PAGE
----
Dr. Chris Dobrose says drinking water throughout the day will help hydrate better than drinking a large amount of water before going outside.
Beverly Offut is careful not to overheat while she mows her lawn.
Dr. Chris Dobrose with Mayfield Family Medicine says it's important to stay hydrated, take breaks and use the shade when out in the hot sun.
With summer comes heat and stifling humidity. They key to getting through it is preparation, because everyone is at risk.
Even if you don't think you need to prepare for the weather, there's always concern for those with medical conditions who need to take extra steps in this weather. But doctors say those who don't put any forethought into heat preparation are at the highest risk.
Beverly Offut says a bright day won't keep her from daily tasks. She says she's grateful to get outside from her desk job.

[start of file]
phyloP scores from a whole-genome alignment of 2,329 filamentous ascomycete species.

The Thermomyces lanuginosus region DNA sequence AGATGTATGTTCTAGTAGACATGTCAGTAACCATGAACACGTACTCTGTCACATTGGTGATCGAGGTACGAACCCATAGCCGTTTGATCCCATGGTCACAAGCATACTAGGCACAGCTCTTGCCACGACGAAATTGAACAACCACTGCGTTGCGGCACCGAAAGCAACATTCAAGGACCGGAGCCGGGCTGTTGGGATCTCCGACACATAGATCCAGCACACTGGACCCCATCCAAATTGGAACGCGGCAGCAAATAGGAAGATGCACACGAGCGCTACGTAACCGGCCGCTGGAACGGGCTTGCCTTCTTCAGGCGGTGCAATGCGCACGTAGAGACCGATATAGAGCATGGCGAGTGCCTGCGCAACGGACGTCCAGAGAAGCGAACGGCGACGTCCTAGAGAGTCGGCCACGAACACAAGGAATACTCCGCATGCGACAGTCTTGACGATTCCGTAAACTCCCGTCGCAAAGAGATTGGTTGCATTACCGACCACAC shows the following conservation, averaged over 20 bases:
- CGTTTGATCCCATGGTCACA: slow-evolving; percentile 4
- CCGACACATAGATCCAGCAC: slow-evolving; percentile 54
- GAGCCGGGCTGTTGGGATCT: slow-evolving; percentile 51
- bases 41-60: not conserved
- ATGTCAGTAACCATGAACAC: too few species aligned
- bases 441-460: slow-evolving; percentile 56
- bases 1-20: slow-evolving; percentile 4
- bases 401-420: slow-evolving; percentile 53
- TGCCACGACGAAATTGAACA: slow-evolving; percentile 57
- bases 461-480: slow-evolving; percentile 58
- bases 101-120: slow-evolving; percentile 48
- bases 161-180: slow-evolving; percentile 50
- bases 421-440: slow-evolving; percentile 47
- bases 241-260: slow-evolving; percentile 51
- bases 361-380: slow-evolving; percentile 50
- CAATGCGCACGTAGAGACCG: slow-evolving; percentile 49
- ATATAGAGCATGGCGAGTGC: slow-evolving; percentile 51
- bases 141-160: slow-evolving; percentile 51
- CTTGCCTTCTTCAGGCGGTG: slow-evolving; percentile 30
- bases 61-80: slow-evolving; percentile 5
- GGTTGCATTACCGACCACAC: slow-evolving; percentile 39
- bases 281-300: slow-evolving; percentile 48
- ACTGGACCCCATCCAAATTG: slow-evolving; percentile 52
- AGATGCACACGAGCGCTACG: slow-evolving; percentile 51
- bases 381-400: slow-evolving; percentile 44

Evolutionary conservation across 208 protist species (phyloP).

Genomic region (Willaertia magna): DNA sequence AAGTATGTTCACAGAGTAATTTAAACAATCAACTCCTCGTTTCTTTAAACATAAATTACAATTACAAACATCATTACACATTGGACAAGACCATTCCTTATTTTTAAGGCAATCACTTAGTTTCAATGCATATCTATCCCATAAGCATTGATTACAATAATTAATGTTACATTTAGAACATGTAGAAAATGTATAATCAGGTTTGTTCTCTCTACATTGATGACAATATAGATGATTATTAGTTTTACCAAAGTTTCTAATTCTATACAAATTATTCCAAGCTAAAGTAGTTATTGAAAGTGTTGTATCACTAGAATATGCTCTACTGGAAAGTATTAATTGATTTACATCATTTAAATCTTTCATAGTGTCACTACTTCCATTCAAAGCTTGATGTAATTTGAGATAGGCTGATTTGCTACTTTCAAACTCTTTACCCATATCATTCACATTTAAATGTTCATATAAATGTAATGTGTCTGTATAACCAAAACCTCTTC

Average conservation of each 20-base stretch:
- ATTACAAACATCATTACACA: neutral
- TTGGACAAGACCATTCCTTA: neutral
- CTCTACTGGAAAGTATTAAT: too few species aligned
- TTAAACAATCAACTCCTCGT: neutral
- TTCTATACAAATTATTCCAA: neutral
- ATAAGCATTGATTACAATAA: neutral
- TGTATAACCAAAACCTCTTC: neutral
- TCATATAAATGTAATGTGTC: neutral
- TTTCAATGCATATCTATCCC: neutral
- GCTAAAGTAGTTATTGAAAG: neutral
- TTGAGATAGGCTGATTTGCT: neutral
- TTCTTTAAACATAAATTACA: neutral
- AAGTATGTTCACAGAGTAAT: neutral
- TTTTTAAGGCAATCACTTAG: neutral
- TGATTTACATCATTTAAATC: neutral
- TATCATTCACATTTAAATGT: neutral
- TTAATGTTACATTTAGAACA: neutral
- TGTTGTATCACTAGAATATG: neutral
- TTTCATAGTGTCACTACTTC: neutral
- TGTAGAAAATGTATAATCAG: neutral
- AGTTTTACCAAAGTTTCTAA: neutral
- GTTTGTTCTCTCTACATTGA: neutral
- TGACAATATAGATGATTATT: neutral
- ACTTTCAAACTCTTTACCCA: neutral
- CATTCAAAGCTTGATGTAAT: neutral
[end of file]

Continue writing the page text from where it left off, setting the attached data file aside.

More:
"It's pretty hot today, but there's a nice breeze. That makes it easy to mow," Offut says.
Offut says she's happy to take the extra steps to stay hydrated so she won't overheat, but Dr. Chris Dobrose with Mayfield Family Medicine says folks unsuspecting in the sun are at greater risk.
Dobrose says by the time many realize they're dehydrated the dangerous effects have already set in. Dobrose says not to be afraid to go to the shade and take frequent breaks, even for brief tasks.
"If you start feeling the symptoms of a heat injury, then get inside and cool off and get fluids," Dobrose says.
Dobrose says those with respiratory problems have to be careful of high humidity, which can make it even more difficult to regulate their breathing.
He says an even bigger problem is if you're outside and you stop sweating. Dobrose says that's a sign of heat exhaustion or heat stroke. He says says feeling lightheaded and dizzy are danger signs.
It's also important to keep in mind alcohol and caffeinated beverages, which are dehydrating. Dobrose says drinking water all day will help hydrate better, as opposed to drinking a large amount of water before going outside.